Both Iranian and American officials said Thursday that the talks, beginning May 28 in Baghdad, will be limited to the security situation in Baghdad and will not delve into other issues between the two countries.
"It is not about U.S.-Iranian relations. It's about how direct contact between us can help the situation inside Iraq," said the U.S. Ambassador to Iraq, Ryan Crocker, who will lead the talks.
Iran and the U.S. have not had public bilateral meetings on a specific issue since Washington broke off relations with Tehran over the 1979 hostage crisis. Previous encounters have been at multilateral gatherings. The two countries held talks under U.N. auspices between 2001 and 2003 regarding Afghanistan.
The United States has accused Shiite-ruled Iran of helping train and arm Shiite militias and some Sunni insurgent groups in Iraq. It has specifically accused Iran of helping insurgents obtain explosively formed penetrators, sophisticated bombs that are capable of piercing armored vehicles.
The U.S. has "a problem with Iranian behavior in Iraq that is counter to what we want to see, what the Iraqi government and people want to see and counter to their own stated interest," Crocker said.
Iran denies arming or financing insurgents in Iraq.
Iranian Foreign Minister Manouchehr Mottaki on Thursday blamed the presence of U.S. troops for instability in Iraq.
"Terrorists say that ‘We are doing this because of the foreign forces,' and the foreign forces (are) saying that ‘We are here because of the terrorist groups,'" Mottaki told reporters in Islamabad, Pakistan, where he was attending a meeting of the Organization of the Islamic Conference.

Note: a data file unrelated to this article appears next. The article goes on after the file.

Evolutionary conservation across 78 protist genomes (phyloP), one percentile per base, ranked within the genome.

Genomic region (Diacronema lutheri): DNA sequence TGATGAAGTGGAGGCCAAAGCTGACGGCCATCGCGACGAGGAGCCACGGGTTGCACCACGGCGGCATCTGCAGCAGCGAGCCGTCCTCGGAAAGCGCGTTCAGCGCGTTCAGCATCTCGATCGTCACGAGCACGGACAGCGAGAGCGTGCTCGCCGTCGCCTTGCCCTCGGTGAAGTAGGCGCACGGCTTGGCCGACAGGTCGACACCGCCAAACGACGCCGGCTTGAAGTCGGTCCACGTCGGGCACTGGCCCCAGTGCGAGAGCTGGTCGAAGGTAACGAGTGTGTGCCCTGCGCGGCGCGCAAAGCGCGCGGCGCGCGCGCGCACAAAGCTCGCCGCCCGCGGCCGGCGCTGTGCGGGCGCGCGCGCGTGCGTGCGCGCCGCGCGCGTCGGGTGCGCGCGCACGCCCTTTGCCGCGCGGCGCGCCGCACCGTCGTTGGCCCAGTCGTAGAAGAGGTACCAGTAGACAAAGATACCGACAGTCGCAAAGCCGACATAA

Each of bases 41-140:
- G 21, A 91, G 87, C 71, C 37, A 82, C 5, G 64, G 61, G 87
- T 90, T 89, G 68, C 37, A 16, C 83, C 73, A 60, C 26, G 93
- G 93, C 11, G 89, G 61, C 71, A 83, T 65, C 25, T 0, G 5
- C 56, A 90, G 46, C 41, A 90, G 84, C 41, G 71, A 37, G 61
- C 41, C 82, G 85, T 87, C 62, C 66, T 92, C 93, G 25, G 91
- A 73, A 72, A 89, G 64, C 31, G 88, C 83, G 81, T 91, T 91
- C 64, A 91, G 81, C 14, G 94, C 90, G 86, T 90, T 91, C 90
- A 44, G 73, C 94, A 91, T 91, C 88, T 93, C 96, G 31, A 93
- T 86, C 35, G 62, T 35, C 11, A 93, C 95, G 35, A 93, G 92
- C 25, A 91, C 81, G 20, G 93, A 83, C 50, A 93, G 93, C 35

"We do believe that a correct approach to Iraq should look to both points, or both areas of the difficulty," Mottaki said.
Iraq's Shiite and Kurdish-dominated government has pressured the U.S. and Iran, the two nations with the most influence here, to work together in the interest of stabilizing the country.
Last year, Secretary of State Condoleezza Rice gave former U.S. Ambassador to Iraq Zalmay Khalilzad a mandate to open talks with the Iranians, but only on Iraq. The Iranians rejected that offer, saying the U.S. was trying to use the meeting for propaganda.
In March, U.S. and Iranian diplomats held brief talks on the sidelines of a Baghdad gathering. At a follow-up conference this month in Egypt, Crocker had a casual chat with Iran's deputy foreign minister, Abbas Araghchi.
Mottaki said an unidentified senior diplomat would represent Iran at the May 28 meeting, which would set the agenda for more detailed discussions.
The U.S. State Department confirmed the talks would be held May 28. Crocker played down expectations, saying he did not expect a rapid breakthrough. But he also insisted the meeting would give Iran, which fought a brutal eight-year war with Iraq that began in 1980, a rare opportunity. "There is an opportunity here for them, I think, to move into a whole new era in a relationship with a stable, secure, democratic Iraq that threatens none of its neighbors, including Iran," Crocker said. "But to get there, they need to start doing some more constructive things than they have." The talks are going ahead despite the ongoing deadlock over Iran's nuclear program. Vice President Dick Cheney warned Iran last week during a visit to the Gulf that the U.S. and its allies would prevent the country from developing nuclear weapons and dominating the region. Against that backdrop, Mottaki said any broader improvement in relations would take time. "The file of the problems between the United States and Iran in bilateral relations in very thick," Mottaki said.